Another busy year, 1605 CE. Here’s the Table of Contents:
- Guy Fawkes’ plot nearly topples King James; English repression of Ireland continues
- Mughal Empire’s Akbar dies, leaves big political legacy
- Cardinals come to blows when choosing 2nd new pope this year
- Upheaval in Moscow; Polish nobles mount a coup
- Spain plants yet more colonial settlements in “New Spain”
So we’d left England’s new King James I last year having made the controversial peace with Spain that had aroused so much ire from the generally anti-Catholic stalwarts of the anti-Spanish, pro-Dutch portion England’s political elite. But this, year 1605, it turned out that the Catholics in England, who counted several fairly powerful lords and earls and such among their number, still felt extremely threatened by James… and indeed, throughout 1605 they carefully hatched a big plot against him.
Let’s back up just a little and recall that James was the son of the very Catholic Mary, Queen of Scots, who had been executed by Queen Elizabeth in 1857; but he had been ripped from her arms when still but a babe and had been raised, mainly in Scotland, by Elizabeth-chosen courtiers who brought him up as a Church of England Protestant. But several of the Protestant gentry didn’t wholly trust him– and neither, it turns out, did many Catholics.
Freedom of religion for themselves and their co-believers in Ireland was a definitely an issue for the remaining English Catholics. In Ireland, just about all the resistance to England’s colonizing projects had been led by staunch Irish Catholics (with some help from Spain.) But their rebellion had been crushed in 1601. Now, in March 1605, a proclamation from King James declared that all the people of Ireland were direct subjects of the English/British Crown and owed no allegiance to any local lord or chief. And in July 1605, a follow-on proclamation commanded all Catholic seminary priests and Jesuits to leave Ireland by December 10 and directed the Irish laity that they had to attend services of the (Protestant) Church of Ireland.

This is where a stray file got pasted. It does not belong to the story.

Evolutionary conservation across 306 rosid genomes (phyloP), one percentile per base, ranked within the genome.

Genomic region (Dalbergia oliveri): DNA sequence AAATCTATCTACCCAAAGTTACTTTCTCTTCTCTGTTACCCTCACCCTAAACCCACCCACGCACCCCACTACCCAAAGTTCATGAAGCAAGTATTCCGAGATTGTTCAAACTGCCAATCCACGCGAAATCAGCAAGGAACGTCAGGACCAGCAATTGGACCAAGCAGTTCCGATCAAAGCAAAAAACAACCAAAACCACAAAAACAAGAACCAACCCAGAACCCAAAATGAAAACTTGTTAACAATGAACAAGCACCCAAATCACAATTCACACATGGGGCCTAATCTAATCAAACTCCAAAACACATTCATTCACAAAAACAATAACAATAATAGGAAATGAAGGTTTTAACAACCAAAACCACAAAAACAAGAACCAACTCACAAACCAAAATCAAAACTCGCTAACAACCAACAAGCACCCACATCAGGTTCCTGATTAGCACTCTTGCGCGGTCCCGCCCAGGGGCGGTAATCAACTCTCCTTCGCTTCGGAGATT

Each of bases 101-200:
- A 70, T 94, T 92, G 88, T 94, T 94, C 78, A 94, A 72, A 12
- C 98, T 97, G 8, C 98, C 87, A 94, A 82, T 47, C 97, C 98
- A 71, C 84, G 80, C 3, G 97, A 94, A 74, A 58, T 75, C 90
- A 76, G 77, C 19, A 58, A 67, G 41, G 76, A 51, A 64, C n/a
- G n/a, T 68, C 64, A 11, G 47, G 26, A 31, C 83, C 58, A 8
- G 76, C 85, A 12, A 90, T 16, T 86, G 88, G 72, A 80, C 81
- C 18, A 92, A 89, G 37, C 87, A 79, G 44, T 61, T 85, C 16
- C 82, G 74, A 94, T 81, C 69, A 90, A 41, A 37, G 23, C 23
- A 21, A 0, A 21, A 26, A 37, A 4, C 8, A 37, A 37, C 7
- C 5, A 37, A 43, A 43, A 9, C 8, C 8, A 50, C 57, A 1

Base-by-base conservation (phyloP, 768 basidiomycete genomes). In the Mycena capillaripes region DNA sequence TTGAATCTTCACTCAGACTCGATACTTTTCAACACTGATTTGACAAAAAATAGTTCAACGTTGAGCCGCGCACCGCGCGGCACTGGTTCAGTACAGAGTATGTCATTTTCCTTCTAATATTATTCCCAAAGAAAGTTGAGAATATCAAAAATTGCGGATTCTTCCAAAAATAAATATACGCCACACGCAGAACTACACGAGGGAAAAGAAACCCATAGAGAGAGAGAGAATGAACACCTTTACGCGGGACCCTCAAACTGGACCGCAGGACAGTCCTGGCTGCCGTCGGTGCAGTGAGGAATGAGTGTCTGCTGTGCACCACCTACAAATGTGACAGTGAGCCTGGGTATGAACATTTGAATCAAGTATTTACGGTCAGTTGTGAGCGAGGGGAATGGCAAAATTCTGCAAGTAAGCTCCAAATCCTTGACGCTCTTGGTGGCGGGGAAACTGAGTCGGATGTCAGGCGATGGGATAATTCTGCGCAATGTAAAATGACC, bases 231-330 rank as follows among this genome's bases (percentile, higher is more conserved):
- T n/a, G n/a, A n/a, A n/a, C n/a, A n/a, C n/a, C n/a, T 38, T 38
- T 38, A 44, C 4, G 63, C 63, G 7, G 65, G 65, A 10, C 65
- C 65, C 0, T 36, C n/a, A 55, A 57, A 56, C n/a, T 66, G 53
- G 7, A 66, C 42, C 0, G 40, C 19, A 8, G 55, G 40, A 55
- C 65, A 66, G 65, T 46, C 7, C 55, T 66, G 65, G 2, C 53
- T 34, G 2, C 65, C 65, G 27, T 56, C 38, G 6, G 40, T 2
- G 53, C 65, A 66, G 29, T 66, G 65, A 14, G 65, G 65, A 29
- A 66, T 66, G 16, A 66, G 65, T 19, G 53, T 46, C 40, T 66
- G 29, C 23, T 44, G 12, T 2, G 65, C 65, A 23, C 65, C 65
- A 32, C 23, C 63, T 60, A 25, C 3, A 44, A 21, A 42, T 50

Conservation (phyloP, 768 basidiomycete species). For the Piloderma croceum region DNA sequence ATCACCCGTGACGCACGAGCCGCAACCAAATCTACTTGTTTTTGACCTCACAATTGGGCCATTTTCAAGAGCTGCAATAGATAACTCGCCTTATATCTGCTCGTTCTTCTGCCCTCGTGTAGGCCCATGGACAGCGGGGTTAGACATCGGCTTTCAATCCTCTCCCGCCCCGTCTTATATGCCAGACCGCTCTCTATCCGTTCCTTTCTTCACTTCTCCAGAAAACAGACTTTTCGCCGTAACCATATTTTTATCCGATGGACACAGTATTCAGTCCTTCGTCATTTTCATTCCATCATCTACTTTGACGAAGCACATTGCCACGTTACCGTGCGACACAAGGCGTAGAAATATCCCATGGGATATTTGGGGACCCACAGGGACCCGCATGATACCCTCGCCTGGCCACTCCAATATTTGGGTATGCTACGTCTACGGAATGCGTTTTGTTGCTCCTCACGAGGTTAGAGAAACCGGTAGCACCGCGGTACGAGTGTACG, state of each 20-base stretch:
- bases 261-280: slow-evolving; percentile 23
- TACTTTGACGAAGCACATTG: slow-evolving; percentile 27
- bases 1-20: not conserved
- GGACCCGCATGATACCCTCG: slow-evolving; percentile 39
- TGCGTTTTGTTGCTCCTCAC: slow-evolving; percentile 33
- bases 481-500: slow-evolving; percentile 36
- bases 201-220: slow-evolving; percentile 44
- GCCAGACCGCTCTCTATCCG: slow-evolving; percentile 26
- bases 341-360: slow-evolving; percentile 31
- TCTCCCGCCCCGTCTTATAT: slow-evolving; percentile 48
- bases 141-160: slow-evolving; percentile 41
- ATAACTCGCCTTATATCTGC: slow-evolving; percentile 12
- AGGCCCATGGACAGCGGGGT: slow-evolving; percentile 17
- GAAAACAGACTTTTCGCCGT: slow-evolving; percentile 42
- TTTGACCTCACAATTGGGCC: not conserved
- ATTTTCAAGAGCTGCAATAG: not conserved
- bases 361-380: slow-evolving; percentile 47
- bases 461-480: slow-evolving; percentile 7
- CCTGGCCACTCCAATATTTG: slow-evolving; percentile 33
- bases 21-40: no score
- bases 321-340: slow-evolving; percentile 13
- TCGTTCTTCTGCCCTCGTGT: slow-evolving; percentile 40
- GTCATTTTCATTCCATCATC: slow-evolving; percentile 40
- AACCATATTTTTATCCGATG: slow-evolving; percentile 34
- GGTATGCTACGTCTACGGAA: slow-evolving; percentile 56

These proclamations broadly paralleled the restrictions placed on Catholics in England. England had long had laws requiring everyone to attend (Protestant) Church of England services, along with a regulation– sometimes strictly enforced, sometimes less so– that anyone not doing so needed to pay what was called a “recusancy fee.” Back in February 1604 James had ordered all Jesuits and all other Catholic priests to leave England, and had reimposed the collection of fines for recusancy, which had grown a littler lax. English-WP tells us that in 1605, “There were 5,560 convicted of recusancy… of whom 112 were landowners. The very few Catholics of great wealth who refused to attend services at their parish church were fined £20 per month. Those of more moderate means had to pay two-thirds of their annual rental income; middle class recusants were fined one shilling a week, although the collection of all these fines was ‘haphazard and negligent’.”
So, the Guy Fawkes plot…
The main instigator– according to information dragged out of the conspirators afterwards through heinous tortures such as the “rack”– was a guy called Robert Catesby who was some kind of gentleman farmer in the English Midlands, and also a Catholic. He had been part of the Earl of Essex’s rebellion of 1601, but had paid a fine to escape a jail sentence. In 1603 he had traveled to Spain to seek Spanish King Philip III’s help in overthrowing the English monarchy; but Philip turned him down, preferring to make peace with London. So Catesby returned home and started hatching his plot.
The plan was, at the time of the opening of the English parliament in Westminster on November 5, 1605, to blow up the chamber of the House of Lords which on that occasion would be filled with not only all the Lords, Dukes, Earls, and so on but also King James and most of his family. But not all his family. The king’s 9-year-old daughter Princess Elizabeth was being raised in a country home not far from Catesby’s place in the Midlands, and the plot crucially relied on the plotters kidnapping her and using her as a figurehead of “legitimacy” for them in the post-James era.
The man deputized to install the many kegs of gunpowder in the basement under the House of Lords was Guy Fawkes. But the plot was discovered just the night before , due to a carelessly-worded letter the plotters had sent around too widely.
(The banner at the top of this page is an engraving of “Guido” Fawkes and eight other key participants in the plot.)
There was some speculation afterwards that the king’s wily Secretary of State Robert Cecil (now the Earl of Salisbury) had “allowed” the plot to continue almost to completion and then had seen to it that it should be the king himself who discovered it. (We could call this the “Erdogan 2016 maneuver”?)
Anyway, once it was discovered, some king’s men were sent to the Midlands where there was a fight in which Catesby was killed; and meantime the plotters were rounded up throughout London and the Midlands.
The plotters were tried in Westminster Hall before a “jury” containing Cecil/Salisbury and four other Lords. At least eleven men were found guilty of treason in the trial. One of them was Henry Garnet, the chief Jesuit in England. Cateby and one other conspirator “escaped the executioner”, but their bodies were “exhumed and decapitated, and their heads exhibited on spikes outside the House of Lords.” Here’s what happened to the others: